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Illinois Attorney General
Kwame Raoul

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May 23, 2024

Department of Justice and 30 AGs Allege Live Nation Has Illegally Monopolized the Live Entertainment Industry and Driven Up Ticket Prices

Chicago – Attorney General Kwame Raoul and the U.S. Department of Justice (DOJ), with a bipartisan coalition of 29 states, today filed a civil antitrust lawsuit against Live Nation Entertainment Inc., and its wholly-owned subsidiary, Ticketmaster LLC, alleging that the company has illegally monopolized the live entertainment industry. The lawsuit seeks to restore competition in the live concert industry, provide better choices at lower prices for fans and open venue doors for working musicians and other performance artists.

“Live Nation’s anticompetitive business practices have led to higher costs and fewer choices for fans seeking live entertainment in Illinois,” said Raoul. “That’s why I am joining the U.S. Department of Justice and my fellow attorneys general in filing this complaint against Live Nation. I remain committed to combating monopolies that harm consumers and undercut innovation in Illinois and across the country.”

Live Nation operates several major concert venues in Illinois, from the Credit Union 1 Amphitheatre in Tinley Park, Illinois to smaller venues like House of Blues Chicago. In 2022, Ticketmaster sales reached nearly $1.5 billion for Illinois, accounting for the vast majority of expenditures on live music entertainment.

The complaint, filed today in the U.S. District Court for the Southern District of New York, alleges that Live Nation’s unlawful conduct has deprived music fans in the United States of ticketing innovation and forced them to use outdated technology while paying more for tickets than fans in other countries. At the same time, Live Nation exercises its power over performers, venues, and independent promoters in ways that harm competition. Live Nation also allegedly imposes barriers to competition that limit the entry and expansion of its rivals.

“We allege that Live Nation relies on unlawful, anticompetitive conduct to exercise its monopolistic control over the live events industry in the United States at the cost of fans, artists, smaller promoters, and venue operators,” said U.S. Attorney General Merrick B. Garland. “The result is that fans pay more in fees, artists have fewer opportunities to play concerts, smaller promoters get squeezed out, and venues have fewer real choices for ticketing services. It is time to break up Live Nation.”

In the lawsuit Raoul and the DOJ allege that Live Nation engaged in a variety of tactics to eliminate competition and monopolize markets:

  • Locking Out Competition with Exclusionary Contracts: Live Nation locks venues into restrictive long-term, exclusive agreements so that venues cannot consider or choose rival ticketers, use multiple ticketers, or switch to better or more cost-effective ticketing technology. These contracts allow Live Nation-Ticketmaster to reduce competitive pressure to improve its own ticketing technology and customer service.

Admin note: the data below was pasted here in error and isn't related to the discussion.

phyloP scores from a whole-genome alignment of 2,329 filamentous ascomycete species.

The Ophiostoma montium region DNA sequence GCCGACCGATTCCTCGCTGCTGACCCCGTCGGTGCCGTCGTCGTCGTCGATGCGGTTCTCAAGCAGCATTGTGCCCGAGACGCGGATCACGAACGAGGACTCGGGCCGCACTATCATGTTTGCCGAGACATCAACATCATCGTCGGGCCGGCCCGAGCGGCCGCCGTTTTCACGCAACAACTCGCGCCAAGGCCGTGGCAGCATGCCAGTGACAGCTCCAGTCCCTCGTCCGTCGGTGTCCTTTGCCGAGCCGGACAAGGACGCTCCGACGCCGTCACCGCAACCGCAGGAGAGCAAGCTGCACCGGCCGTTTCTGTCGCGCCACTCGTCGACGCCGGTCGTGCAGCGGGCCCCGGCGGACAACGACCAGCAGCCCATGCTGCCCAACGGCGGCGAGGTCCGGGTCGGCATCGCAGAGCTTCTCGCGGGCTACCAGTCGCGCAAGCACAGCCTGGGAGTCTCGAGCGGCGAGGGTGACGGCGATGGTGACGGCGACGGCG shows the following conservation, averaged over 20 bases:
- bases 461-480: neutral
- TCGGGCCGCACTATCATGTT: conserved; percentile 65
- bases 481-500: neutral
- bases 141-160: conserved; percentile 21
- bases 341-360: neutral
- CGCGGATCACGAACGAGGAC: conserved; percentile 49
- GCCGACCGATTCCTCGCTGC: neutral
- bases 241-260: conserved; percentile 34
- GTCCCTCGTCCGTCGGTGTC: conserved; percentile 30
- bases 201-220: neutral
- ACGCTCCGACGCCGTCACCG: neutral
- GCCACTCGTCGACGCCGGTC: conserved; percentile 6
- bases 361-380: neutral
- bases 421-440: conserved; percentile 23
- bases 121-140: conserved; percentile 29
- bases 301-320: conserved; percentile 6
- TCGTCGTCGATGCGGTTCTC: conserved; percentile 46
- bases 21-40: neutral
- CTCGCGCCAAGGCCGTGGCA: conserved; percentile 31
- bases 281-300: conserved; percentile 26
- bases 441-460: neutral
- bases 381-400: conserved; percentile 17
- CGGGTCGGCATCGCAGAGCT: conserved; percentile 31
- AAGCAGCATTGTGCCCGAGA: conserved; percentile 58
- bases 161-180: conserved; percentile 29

• Retaliating Against Potential Entrants: Live Nation-Ticketmaster successfully threatened financial retaliation against a firm unless it stopped one of its subsidiaries from competing to gain a foothold in the U.S. concert promotions market.
  • Threatening and Retaliating Against Venues that Work with Rivals: Live Nation-Ticketmaster’s power in concert promotions means that every live concert venue knows choosing another promoter or ticketer comes with a risk of drawing an adverse reaction from Live Nation-Ticketmaster that would result in losing concerts, revenue, and fans.
  • Restricting Artists’ Access to Venues: Live Nation-Ticketmaster has increasingly gained control of key venues, including amphitheaters, through acquisitions, partnerships, and agreements. Live Nation-Ticketmaster restricts artists’ use of those venues unless those artists also agree to use their promotion services.
  • Acquiring Competitors: Live Nation-Ticketmaster strategically acquired smaller and regional promoters that it had internally identified as threats. This has undermined competition and impacted artist compensation.

The lawsuit asks the court to restore competition in the live entertainment industry by prohibiting Live Nation from engaging in its anticompetitive practices and ordering Live Nation to divest Ticketmaster.

Live Nation Entertainment Inc. is a Delaware corporation headquartered in Beverly Hills, California. It describes itself as the “largest live entertainment company in the world,” the “largest producer of live music concerts in the world,” and “the world’s leading live entertainment ticketing sales and marketing company.” Live Nation owns or controls more than 265 concert venues in North America, including more than 60 of the top 100 amphitheaters in the United States. It generates over $22 billion globally in annual revenue.

Ticketmaster is a Virginia limited liability company with headquarters in Beverly Hills, California. Ticketmaster sells concert tickets to fans when those tickets first go on sale and operates resale platforms that enable purchasers to resell those tickets. Ticketmaster is by far the largest concert ticketing company in the United States, multiple times the size of its closest competitor.

Attorney General Raoul joined the DOJ’s complaint as part of a bipartisan coalition of state attorneys general that includes the attorneys general of Arizona, Arkansas, California, Colorado, Connecticut, the District of Columbia, Florida, Maryland, Massachusetts Michigan, Minnesota, Nevada, New Hampshire, New Jersey, New York, North Carolina, Ohio, Oklahoma, Oregon, Pennsylvania, Rhode Island, South Carolina, Tennessee, Texas, Virginia, Washington, West Virginia, Wisconsin and Wyoming.